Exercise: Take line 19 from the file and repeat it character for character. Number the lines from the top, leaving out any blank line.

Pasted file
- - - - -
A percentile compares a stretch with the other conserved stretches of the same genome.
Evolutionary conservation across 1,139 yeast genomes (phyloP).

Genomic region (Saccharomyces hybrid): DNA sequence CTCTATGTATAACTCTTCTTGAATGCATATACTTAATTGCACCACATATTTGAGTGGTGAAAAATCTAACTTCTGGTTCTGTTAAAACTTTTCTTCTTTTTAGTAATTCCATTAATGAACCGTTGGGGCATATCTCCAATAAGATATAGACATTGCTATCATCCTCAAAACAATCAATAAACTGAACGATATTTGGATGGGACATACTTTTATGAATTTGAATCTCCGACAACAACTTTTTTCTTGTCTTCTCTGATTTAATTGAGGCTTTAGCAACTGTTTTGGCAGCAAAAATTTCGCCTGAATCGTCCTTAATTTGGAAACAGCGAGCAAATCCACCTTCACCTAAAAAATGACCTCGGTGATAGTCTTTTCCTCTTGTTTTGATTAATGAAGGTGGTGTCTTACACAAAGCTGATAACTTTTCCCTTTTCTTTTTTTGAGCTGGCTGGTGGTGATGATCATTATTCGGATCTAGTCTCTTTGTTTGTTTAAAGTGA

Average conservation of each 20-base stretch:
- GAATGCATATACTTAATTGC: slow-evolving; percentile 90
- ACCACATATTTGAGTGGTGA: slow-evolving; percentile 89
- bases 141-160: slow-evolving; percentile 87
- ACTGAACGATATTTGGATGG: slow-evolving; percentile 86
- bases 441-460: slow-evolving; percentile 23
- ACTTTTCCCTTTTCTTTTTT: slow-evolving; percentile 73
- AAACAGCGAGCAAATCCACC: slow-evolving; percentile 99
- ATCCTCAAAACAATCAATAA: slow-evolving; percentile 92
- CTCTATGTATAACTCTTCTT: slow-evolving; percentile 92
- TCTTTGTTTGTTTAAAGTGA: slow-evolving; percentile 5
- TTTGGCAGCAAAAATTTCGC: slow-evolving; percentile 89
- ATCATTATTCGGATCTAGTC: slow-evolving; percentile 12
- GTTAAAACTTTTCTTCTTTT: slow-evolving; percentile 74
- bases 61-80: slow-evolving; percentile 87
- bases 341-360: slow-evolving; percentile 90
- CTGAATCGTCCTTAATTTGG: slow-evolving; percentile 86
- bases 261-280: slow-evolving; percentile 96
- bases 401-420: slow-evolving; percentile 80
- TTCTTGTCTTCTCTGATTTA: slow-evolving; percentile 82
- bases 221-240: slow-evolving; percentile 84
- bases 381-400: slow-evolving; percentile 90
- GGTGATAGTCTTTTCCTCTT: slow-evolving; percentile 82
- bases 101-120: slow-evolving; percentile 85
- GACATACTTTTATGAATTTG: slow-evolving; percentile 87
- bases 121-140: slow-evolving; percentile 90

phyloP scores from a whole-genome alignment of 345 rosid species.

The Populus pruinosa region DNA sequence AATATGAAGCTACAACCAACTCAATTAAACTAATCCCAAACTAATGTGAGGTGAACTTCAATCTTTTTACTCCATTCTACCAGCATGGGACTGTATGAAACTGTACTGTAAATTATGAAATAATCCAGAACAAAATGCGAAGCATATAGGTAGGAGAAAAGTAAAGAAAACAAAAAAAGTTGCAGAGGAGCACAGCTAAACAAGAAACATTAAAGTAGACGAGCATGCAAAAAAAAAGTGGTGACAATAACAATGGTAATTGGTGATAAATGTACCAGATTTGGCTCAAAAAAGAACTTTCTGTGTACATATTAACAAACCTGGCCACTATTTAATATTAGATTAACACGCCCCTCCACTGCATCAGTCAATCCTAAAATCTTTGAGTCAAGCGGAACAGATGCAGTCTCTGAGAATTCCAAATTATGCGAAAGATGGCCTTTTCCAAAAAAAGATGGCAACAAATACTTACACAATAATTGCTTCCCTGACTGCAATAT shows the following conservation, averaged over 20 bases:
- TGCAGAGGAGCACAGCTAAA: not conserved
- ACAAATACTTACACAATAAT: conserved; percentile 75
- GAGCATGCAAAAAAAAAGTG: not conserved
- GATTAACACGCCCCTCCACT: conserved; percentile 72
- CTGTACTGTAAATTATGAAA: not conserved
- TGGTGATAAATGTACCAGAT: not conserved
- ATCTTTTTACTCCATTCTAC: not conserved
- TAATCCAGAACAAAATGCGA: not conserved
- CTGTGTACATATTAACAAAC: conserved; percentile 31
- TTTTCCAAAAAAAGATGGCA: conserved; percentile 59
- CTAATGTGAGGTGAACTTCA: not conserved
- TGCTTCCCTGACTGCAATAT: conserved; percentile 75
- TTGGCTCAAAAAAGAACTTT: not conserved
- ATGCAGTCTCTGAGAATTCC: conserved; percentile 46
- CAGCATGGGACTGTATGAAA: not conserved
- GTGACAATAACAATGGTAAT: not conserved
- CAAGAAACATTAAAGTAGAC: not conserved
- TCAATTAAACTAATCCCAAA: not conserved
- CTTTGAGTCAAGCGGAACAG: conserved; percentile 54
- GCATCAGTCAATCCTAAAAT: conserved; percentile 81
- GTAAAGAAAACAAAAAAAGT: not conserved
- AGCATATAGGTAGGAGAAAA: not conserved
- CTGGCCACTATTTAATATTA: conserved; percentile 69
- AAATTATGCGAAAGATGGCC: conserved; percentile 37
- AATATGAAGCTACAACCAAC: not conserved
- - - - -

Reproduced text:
- bases 341-360: slow-evolving; percentile 90